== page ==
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Grace Millane (22), a British tourist, was allegedly murdered shortly after arriving in the country earlier this month for a dream trip.
Her body was discovered yesterday in the Waitakere Ranges and a 26-year-old man appeared in court this morning charged with her murder.
Sadly, it is not the first time a foreign tourist has met a violent end while travelling in New Zealand.
• Birgit Bauer (28), a German backpacker, was picked up by Michael Scott Wallace in a ute when she was hitch-hiking from Whanganui to Taranaki in 2005. Her beaten and stabbed body was found at Lucy's Gully, southwest of New Plymouth. Wallace was sentenced to life imprisonment for murder.
• Karen Aim (27), a Scottish tourist, was hit in the back of the head with a baseball bat as she walked home from a night out in Taupo in January 2008. Jahche Broughton, 14 at the time, was sentenced to life imprisonment for murder.
• Margery Hopegood, an English tourist, was stabbed to death in a Hamilton public toilet in 1992. Wayne Glenn Tokotahi Paekau, 29 at the time of his conviction, in 1992, was jailed for life for murder.
• Jae Hyeon Kim (25), a South Korean student, was murdered when hitch-hiking on the West Coast in 2003 and buried in a shallow grave near Charleston, south of Westport.
In 2010, Nelson beneficiary Shannon Brent Flewellen, 30 at the time, was jailed for more than 16 years. Hayden McKenzie was previously sentenced to life with a non-parole term of 21 years. Flewellen's sentencing judge said both men had neo-Nazi beliefs and it was a racist killing.
• Swedish tourists Urban Hoglin (23) and Heidi Paakkonen (21) disappeared after they entered the bush near Thames in 1989. David Tamihere was convicted of their murders in 1990 and spent nearly 20 years in prison. Hoglin's body was found in 1991, after Tamihere's conviction. Paakkonen's body has not been found.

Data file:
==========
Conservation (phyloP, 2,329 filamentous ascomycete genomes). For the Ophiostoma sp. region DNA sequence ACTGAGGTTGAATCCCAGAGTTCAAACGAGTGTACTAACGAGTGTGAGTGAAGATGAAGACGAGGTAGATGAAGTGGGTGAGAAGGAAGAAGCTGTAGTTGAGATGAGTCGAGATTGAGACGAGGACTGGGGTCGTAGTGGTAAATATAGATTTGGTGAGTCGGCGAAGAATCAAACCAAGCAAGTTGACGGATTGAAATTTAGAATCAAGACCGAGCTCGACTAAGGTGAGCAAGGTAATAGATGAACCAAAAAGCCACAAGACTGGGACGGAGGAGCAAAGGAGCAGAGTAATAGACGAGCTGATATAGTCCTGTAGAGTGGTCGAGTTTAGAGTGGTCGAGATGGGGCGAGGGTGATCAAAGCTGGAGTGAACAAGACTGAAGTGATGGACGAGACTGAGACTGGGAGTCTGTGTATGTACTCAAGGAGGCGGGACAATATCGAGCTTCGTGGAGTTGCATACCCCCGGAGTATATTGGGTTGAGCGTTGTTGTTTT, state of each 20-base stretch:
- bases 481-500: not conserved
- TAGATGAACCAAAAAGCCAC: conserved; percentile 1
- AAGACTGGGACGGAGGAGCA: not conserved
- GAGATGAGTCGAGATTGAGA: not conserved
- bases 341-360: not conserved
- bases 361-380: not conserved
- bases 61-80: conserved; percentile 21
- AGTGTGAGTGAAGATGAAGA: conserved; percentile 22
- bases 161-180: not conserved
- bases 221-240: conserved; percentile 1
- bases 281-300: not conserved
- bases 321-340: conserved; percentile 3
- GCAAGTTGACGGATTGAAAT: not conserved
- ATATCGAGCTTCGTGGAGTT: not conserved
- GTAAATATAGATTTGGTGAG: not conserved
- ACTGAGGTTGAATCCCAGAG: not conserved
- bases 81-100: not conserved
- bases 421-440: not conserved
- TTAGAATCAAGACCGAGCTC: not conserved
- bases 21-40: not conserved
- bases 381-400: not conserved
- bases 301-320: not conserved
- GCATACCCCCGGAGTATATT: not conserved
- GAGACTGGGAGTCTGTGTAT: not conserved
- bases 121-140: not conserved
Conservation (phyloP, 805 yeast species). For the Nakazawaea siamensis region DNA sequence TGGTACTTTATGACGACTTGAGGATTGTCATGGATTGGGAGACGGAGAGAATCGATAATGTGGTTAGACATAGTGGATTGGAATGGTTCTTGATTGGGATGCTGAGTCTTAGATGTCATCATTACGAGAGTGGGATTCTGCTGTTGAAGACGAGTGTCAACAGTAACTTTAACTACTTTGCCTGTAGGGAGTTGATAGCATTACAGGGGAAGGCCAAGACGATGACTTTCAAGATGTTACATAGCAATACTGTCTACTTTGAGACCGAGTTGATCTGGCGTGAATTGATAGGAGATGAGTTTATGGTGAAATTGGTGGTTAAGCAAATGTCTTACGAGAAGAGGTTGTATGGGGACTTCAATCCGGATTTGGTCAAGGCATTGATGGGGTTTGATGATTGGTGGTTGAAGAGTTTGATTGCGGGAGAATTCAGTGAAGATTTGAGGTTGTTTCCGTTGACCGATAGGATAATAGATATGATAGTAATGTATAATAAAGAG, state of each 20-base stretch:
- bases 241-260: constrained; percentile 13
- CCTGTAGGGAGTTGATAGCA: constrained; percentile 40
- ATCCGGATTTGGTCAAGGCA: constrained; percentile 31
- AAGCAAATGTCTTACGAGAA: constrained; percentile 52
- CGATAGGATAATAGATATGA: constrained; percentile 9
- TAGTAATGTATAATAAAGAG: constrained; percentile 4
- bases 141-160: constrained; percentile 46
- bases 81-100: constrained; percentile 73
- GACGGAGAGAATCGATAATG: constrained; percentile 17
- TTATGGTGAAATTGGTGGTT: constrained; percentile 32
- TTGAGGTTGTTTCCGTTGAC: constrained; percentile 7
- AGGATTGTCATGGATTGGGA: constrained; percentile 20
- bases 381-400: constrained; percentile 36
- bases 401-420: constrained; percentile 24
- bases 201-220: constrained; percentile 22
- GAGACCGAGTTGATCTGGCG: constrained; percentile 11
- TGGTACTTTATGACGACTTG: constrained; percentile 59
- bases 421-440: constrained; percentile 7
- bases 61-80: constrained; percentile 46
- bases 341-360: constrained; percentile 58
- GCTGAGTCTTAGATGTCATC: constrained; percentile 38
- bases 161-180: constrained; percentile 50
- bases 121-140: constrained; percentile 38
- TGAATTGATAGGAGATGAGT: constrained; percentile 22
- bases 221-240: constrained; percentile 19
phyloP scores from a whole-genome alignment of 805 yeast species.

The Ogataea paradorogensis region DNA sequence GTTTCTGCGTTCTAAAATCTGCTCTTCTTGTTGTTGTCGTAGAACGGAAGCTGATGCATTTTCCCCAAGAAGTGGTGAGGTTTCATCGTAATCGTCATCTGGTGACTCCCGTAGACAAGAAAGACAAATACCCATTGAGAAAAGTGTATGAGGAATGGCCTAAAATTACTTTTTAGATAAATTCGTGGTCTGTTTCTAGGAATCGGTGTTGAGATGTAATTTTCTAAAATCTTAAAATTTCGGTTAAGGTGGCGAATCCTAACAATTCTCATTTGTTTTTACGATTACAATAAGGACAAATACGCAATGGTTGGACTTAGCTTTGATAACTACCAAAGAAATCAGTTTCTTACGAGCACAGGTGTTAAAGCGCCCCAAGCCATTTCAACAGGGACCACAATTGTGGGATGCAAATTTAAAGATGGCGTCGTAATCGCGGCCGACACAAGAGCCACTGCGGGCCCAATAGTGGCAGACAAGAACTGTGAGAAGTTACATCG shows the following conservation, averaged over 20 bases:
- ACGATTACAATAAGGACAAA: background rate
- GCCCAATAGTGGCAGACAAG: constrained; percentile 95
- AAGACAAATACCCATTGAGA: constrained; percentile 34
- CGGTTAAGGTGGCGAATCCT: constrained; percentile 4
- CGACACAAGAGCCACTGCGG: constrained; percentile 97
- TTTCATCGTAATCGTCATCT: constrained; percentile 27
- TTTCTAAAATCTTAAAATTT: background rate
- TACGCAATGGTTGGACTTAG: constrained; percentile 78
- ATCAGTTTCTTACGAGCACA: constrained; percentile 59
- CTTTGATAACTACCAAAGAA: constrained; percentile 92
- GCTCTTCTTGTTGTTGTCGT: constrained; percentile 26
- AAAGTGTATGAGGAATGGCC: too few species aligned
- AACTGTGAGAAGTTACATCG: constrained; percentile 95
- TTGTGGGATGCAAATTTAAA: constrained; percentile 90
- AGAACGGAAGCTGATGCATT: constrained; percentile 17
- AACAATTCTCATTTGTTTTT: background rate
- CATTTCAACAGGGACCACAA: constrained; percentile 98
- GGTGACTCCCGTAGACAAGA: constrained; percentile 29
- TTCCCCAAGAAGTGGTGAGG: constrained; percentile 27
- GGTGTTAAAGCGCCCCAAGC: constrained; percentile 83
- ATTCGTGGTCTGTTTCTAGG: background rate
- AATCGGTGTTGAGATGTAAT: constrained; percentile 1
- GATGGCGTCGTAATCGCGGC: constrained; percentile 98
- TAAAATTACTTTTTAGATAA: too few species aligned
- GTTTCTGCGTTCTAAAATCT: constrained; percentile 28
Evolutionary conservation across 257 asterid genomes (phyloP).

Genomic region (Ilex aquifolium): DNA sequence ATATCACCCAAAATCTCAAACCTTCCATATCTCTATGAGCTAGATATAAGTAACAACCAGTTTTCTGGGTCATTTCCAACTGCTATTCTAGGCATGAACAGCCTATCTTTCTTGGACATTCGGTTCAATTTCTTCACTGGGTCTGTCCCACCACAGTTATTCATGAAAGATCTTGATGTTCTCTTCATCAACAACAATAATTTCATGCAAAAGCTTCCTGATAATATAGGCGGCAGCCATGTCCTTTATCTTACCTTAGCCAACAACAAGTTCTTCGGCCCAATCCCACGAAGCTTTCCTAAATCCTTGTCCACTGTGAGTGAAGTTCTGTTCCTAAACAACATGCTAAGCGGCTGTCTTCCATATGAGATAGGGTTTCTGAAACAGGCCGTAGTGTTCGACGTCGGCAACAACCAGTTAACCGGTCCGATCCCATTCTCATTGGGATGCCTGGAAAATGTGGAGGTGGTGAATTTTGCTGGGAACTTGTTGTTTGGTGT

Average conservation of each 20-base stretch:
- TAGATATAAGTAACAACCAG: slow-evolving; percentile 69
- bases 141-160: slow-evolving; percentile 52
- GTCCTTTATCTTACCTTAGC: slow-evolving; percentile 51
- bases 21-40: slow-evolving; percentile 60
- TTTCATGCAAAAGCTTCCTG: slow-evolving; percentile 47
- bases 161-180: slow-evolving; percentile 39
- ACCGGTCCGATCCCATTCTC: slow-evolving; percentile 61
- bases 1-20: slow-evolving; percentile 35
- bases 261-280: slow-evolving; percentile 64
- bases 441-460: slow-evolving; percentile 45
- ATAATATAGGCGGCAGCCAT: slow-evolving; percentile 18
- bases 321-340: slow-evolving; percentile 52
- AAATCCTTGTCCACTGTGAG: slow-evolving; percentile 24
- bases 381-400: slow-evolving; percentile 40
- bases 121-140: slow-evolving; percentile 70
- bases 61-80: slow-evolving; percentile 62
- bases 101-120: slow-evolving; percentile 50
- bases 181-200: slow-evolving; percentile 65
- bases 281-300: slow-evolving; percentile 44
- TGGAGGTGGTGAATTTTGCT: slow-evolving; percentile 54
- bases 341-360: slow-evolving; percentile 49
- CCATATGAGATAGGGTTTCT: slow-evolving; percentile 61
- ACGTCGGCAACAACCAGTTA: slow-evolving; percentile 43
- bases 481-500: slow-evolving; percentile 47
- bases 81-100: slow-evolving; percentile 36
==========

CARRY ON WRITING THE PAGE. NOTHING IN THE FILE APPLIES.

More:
Youth Hostel Association New Zealand chief executive Mark Wells told Newstalk ZB the wide international coverage of the 22-year-old British tourist's disappearance and death would change some people's perceptions of New Zealand.
But he emphasised that New Zealand remained a "very safe place to visit".
The discovery of Millane's body in Auckland's Waitakere Ranges yesterday came only hours after three tourists were assaulted and robbed in central Nelson by up to six people.
"Obviously these are distressing events for everyone affected by them," Wells said, "and it is likely to influence some people's perception of safety in New Zealand, but generally I think New Zealand is still a very safe place to visit despite these pretty serious incidents."
Most tourists realised travelling carried some inherent risks, he said. Travelling in New Zealand was no different, although, comparatively, New Zealand was considered to be a very safe place to travel.
A large amount of data had been collected on perceptions of New Zealand as a destination, and 98 percent of the time people's expectations of the country were met or exceeded, including safety, England-Hall said.
Wells said the Youth Hostel Association advised people to stay alert to what was happening around them.
"There will be risks that emerge that they need to identify and mitigate but that's normal in everyday life in every country and in any situation."
"But we don't believe that that's a common occurrence for people who stay in our hostel network."
Nelson Mayor Rachel Reese said the weekend attack on tourists in her city was intolerable and contrary to the hospitality locals normally offered to visitors. Nelson was generally safe for visitors.
"We are very proud of our city and region and love sharing it with those who take the time to visit us. Please rest assured that a warm welcome is the norm and this terrible incident is the exception."
She urged anyone with information about the attack to contact the police.